Sanaa, Oct 27 (efe-epa).- Nearly 100,000 children could die due to unprecedented levels of malnutrition in southern Yemen, where 20 percent of children under five years old are suffering from chronic underfeeding, the United Nations warned on Tuesday.
“Acute malnutrition rates among children under five are the highest ever recorded in parts of Yemen,” according to the latest Integrated Food Security Phase Classification (IPC) Acute Malnutrition analysis issued by the UN.
“One in five children under five in parts of Yemen are estimated to be acutely malnourished and in urgent need of treatment as malnutrition cases increase across the south,” the report said.
The report, carried out in 133 southern Yemeni districts, revealed “a near 10 percent increase in cases of acute malnutrition in 2020. The greatest increase is in cases of young children suffering from severe acute malnutrition (SAM) with a 15.5 percent rise during 2020.”
“At least 98,000 children under five at high risk of dying without urgent treatment for severe acute malnutrition” out of over half a million children suffering from acute underfeeding, the UN said.
Al-Hudeida is the worst-hit province, where 27 percent of the children under four years old suffer from acute malnutrition, according to a joint statement by World Food Program (WFP), the Food and Agriculture Organization of the United Nations (FAO) and the United Nations Children’s Fund (UNICEF).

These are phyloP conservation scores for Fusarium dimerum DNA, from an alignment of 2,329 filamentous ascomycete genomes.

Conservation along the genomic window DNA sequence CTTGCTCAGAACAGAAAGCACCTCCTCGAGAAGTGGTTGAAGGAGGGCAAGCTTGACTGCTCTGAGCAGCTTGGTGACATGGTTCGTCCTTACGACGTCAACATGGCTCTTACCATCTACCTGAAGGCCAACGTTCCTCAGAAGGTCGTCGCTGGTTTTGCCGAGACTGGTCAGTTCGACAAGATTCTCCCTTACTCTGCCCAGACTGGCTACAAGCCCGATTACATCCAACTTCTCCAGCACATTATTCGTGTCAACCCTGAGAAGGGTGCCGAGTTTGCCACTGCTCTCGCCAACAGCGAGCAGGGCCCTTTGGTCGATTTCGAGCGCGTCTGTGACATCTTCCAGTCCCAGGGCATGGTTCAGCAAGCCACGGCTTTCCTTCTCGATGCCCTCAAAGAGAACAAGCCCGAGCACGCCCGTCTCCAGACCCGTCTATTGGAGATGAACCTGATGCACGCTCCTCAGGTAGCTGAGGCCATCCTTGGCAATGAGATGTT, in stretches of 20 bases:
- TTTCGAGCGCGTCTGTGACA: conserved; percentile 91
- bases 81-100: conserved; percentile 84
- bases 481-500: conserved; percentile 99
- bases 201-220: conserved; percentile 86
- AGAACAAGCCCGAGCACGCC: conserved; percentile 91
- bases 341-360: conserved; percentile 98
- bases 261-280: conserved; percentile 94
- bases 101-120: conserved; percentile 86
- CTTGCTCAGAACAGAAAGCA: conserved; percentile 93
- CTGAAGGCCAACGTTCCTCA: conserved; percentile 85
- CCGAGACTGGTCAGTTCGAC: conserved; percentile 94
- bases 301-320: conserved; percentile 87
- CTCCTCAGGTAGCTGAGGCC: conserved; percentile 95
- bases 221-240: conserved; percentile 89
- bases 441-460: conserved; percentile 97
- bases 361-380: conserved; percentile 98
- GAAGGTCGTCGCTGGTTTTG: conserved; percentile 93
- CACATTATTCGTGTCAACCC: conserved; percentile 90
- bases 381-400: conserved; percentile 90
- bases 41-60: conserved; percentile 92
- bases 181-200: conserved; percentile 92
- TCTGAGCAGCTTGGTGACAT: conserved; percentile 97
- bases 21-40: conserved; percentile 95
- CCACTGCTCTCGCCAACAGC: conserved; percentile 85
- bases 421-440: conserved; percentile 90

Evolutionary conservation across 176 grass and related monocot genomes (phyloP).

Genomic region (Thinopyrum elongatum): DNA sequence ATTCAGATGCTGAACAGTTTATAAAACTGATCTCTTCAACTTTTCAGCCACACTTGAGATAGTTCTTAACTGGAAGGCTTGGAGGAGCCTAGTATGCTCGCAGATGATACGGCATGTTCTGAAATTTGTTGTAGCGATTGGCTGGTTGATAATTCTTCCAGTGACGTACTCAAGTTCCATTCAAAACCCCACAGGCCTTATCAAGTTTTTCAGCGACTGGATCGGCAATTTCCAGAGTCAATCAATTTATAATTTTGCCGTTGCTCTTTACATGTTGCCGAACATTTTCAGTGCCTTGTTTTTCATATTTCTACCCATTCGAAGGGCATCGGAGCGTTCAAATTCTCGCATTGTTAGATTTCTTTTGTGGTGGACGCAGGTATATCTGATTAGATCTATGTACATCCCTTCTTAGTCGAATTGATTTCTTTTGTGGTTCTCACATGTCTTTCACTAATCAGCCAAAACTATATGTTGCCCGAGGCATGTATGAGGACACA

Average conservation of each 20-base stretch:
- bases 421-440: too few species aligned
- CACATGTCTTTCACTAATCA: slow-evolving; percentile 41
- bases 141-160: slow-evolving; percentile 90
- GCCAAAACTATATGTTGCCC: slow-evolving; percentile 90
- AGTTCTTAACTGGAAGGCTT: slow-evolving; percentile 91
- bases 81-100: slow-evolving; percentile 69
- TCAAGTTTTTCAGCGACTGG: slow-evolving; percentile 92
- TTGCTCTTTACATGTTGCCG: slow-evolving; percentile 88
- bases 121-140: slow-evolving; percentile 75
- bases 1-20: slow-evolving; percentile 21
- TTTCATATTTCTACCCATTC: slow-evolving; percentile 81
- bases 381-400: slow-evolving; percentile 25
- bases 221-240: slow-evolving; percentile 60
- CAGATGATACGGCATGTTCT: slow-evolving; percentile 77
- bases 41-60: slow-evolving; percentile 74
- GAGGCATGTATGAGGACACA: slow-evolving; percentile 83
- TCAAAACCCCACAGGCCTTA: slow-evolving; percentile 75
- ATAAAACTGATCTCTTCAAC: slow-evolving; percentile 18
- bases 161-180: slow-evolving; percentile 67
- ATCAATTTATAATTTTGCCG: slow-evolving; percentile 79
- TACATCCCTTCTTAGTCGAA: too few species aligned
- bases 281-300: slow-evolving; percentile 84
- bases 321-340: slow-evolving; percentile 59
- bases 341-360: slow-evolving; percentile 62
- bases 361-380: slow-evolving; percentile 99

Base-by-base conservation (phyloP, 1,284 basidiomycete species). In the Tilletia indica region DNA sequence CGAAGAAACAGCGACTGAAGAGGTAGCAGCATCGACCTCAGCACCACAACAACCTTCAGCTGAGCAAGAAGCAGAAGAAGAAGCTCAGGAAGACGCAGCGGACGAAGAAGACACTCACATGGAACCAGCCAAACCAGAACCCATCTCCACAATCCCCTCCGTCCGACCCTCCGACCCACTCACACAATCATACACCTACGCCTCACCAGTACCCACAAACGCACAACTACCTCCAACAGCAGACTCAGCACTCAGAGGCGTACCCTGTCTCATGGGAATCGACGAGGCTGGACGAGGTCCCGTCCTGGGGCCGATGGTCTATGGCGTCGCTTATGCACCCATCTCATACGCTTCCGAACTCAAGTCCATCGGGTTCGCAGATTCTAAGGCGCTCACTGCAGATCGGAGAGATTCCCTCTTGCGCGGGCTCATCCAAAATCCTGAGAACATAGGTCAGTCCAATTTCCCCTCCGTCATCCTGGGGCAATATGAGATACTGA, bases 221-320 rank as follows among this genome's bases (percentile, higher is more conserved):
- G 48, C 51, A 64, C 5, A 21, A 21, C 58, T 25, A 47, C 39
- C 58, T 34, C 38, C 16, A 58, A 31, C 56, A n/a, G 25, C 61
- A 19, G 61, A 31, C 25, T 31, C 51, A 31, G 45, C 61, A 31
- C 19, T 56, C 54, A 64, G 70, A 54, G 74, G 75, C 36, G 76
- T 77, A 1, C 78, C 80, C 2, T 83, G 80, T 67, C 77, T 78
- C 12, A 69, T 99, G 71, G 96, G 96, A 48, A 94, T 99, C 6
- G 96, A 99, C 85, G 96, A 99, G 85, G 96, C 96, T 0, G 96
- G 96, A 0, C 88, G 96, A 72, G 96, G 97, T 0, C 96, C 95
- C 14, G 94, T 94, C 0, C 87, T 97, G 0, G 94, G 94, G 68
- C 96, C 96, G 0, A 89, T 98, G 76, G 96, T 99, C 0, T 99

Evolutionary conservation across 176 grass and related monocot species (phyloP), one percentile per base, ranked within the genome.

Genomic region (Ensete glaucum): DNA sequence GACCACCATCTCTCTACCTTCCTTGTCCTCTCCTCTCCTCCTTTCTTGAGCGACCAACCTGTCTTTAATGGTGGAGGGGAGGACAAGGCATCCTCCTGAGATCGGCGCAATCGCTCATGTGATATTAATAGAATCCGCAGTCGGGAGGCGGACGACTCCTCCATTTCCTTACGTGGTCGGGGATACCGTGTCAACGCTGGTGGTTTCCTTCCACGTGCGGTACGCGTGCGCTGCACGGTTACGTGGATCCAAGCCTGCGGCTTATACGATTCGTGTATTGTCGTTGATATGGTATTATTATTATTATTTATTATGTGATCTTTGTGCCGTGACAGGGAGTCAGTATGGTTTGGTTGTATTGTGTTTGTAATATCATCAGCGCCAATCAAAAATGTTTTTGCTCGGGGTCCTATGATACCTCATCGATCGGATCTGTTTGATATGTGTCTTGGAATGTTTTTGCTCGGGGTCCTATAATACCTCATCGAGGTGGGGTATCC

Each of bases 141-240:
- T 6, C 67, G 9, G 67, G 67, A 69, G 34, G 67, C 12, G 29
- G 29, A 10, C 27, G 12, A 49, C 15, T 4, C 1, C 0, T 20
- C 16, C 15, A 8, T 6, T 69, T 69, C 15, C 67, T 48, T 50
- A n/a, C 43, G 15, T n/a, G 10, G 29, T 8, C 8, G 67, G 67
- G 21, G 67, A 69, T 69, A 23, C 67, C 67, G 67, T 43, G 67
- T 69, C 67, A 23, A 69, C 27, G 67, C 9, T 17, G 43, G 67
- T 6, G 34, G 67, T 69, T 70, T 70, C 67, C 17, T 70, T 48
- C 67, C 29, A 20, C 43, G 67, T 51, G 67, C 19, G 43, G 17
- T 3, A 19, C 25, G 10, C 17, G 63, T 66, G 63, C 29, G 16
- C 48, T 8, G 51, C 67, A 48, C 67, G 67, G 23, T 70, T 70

Efforts aimed at tackling the issue “are being lost” in 2020 due to the “escalating conflict and economic decline, plus the overwhelming impact of the Covid-19 pandemic,” the report added.
The report expected that the situation in the north of Yemen, where data is still being gathered, “to be equally concerning”.
“We’ve been warning since July that Yemen is on the brink of a catastrophic food security crisis. If the war doesn’t end now, we are nearing an irreversible situation and risk losing an entire generation of Yemen’s young children,” Lise Grande, the Humanitarian Coordinator for Yemen, said.
“Rising rates of acute malnutrition put too many women and children at risk while the consequences will be felt by Yemen for generations to come. We can stop this devastating trend. The time to act is now,” Laurent Bukera, WFP Country Director in Yemen said.
Nearly 80 percent of Yemenis are in need of humanitarian aid to cover their basic needs after over five years of armed conflict, according to the UN. EFE-EPA